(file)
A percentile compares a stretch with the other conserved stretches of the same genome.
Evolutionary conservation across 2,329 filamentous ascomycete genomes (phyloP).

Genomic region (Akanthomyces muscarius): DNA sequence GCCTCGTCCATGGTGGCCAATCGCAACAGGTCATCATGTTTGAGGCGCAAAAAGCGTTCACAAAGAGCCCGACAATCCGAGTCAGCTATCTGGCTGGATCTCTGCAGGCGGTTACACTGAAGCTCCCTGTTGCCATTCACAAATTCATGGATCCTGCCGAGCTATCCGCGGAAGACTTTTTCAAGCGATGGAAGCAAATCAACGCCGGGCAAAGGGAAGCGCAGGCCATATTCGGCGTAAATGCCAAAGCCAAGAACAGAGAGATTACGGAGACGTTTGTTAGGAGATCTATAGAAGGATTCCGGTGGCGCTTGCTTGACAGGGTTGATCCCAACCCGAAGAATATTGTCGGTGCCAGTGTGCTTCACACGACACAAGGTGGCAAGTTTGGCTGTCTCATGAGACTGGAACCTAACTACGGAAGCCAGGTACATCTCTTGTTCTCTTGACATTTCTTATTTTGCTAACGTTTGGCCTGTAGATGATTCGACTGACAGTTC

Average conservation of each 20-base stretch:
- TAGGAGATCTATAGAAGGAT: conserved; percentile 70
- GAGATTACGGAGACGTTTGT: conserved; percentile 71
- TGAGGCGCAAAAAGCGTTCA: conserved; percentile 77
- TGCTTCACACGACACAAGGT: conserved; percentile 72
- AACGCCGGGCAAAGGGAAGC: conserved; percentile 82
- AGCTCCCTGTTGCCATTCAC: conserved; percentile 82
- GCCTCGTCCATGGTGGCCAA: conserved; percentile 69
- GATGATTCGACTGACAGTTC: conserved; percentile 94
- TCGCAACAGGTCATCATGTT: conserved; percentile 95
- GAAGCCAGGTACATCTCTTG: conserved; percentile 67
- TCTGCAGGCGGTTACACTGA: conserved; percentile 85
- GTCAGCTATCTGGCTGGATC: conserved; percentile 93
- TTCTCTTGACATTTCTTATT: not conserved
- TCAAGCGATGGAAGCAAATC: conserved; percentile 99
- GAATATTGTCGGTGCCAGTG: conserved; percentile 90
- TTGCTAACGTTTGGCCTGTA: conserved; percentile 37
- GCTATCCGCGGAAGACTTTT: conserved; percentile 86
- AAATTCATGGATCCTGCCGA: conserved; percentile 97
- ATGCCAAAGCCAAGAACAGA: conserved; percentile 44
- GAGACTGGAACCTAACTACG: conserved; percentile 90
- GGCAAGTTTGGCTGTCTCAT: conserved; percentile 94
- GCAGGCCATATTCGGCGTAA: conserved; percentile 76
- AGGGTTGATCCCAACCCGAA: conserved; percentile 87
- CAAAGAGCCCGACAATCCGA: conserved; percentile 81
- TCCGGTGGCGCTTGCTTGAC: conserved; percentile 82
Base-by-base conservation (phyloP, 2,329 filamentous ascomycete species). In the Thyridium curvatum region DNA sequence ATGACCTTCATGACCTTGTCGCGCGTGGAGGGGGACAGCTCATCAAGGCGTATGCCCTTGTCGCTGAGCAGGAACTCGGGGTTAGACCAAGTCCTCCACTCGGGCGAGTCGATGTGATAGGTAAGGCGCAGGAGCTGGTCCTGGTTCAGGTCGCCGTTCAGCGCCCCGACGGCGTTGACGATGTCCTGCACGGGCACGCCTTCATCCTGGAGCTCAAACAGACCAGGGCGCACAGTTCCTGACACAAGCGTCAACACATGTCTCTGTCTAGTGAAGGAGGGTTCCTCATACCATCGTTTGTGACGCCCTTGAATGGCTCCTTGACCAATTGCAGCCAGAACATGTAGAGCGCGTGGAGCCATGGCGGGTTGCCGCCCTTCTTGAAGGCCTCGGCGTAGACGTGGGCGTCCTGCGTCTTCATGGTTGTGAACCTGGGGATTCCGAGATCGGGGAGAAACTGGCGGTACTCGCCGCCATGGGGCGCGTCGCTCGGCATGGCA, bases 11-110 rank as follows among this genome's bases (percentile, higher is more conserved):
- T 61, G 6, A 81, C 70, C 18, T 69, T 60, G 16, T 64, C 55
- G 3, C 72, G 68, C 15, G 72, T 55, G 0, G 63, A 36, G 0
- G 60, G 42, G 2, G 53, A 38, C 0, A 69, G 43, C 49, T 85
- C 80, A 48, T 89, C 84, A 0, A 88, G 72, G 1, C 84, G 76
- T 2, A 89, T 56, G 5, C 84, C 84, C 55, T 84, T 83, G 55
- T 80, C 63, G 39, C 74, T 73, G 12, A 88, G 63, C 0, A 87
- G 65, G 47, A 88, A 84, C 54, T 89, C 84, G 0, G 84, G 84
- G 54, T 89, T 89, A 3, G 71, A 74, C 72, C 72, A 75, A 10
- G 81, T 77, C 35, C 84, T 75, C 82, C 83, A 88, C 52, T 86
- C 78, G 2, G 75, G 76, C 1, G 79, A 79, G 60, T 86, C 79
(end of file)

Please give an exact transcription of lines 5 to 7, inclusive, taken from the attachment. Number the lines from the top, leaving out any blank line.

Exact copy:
- TAGGAGATCTATAGAAGGAT: conserved; percentile 70
- GAGATTACGGAGACGTTTGT: conserved; percentile 71
- TGAGGCGCAAAAAGCGTTCA: conserved; percentile 77